The standard and determination beg a litany of questions. What do we truly mean by best interests? What does it require or entail? Who should make those decisions? How do we safeguard against implicit and explicit biases, cultural misunderstanding, and racism? Some state statutes include attempts to flesh out the standard by including specific components of what should be considered in a best interest determination. However, we have yet to see a definition that is as wholistic and accounts for critical continued family connection. The need to redefine best interest was underscored further in a recent conversation with members of the National Association of Counsel for Children’s National Advisory Committee on Legal Representation, a group composed entirely of people who have or are experiencing out-of-home placement. When the Advisory Committee was asked to share what best interest meant to them, love, connection, and belonging were centerpieces of their expert opinion. Advisory Committee members spoke about the importance of their familial relationships—especially with parents and siblings. Their desire for those relationships to be strong and continue in the ways that best suited them when they were in foster care and how those relationships helped or would have benefited them. Best interest and well-being were intertwined and not viewed as something separate from their parents or family but as something deeply tied to their parents and loved ones. We do not often see recognition of the fact that what is in the parents’ best interest is almost always in the child’s best interests, and we continue to see parents vilified for non-compliance with case plans that are ill- matched to their strengths and needs or patently unreasonable. We see a fleet of lay volunteers in court who, at least in our perception, are represented by mostly white, middle-class individuals who may have no real-life connection to the cultures, the struggles, and the historical trauma experienced by the families and children whose very lives hang in the balance, yet who are called upon to say what is in the child’s “best interests.”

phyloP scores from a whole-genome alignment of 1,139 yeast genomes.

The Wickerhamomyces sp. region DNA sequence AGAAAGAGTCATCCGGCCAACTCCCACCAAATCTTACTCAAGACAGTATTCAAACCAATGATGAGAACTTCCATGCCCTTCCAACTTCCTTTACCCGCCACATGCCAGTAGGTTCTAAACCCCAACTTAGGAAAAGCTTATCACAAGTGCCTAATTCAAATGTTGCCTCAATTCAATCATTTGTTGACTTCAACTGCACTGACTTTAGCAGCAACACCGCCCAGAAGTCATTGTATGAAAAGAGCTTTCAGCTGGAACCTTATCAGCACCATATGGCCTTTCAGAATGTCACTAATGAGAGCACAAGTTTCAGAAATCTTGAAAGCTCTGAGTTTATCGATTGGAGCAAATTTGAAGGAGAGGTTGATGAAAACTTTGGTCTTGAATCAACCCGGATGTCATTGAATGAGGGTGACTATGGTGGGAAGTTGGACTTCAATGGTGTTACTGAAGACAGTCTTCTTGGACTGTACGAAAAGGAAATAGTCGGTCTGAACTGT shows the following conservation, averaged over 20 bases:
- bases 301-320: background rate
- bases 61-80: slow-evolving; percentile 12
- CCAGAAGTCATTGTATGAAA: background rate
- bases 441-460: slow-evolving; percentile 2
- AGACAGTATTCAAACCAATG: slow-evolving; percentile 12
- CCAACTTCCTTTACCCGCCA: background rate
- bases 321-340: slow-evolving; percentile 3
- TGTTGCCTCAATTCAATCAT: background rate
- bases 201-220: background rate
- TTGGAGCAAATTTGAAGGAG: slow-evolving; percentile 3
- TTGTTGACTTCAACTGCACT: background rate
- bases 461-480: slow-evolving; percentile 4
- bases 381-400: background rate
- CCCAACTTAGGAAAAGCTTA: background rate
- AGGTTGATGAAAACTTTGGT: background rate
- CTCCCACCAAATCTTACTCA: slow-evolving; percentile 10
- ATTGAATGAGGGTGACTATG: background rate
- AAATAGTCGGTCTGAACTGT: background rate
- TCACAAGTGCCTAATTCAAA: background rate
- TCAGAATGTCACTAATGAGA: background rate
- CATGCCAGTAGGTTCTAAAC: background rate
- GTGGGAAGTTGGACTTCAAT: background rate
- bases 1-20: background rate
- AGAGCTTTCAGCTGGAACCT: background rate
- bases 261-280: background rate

We see guardians ad litem, required for children in foster care proceedings by federal law, whose job it is to represent the child’s best interests, often when they have not really known the child or the family or had or could take the time to get to know them and understand what might really be in their “best interests.” And they may or may not actually be lawyers. Less frequently, we see children having independent legal representation, bound to represent the child’s expressed interests and desires for their futures rather than substituting the lawyers’ judgments for the child’s wishes. In fact, we see alarmingly little attention paid to relying upon parents’ and children’s voices about what is in their best interests in making the determinations. And so, we ask ourselves again, whose best interests are at stake? In their article, Angelique Day, Claudette Grinnell-Davis, and Dakota Roundtree-Swain further this discussion by noting that there are no concrete guidelines for determining best interests, and provide insight into the concept of someone else determining a child’s best interests as opposed to permitting the child or youth to express directly what they believe to be in their interests. Day, Grinnell-Davis, and Roundtree-Swain offer compelling insights into the practice of many tribal courts that, as a matter of culture and respect for children, always consult with the children on their expressed interests. Best interest determinations affect literally every aspect of a child’s experience in foster care, from whether or not they enter foster care to when and if they return home or leave for another reason. Perhaps no other aspect of the foster care experience is as continually affected by these judgments as where and with whom a child is placed—more specifically, the extent to which children remain with known family members or enter the homes of strangers. Gupta-Kagan’s article notes clearly that our laws do not actually favor placement of children with relatives, owing to the flexibility and subjectivity permitted by States and local agencies to decide where a child goes. He and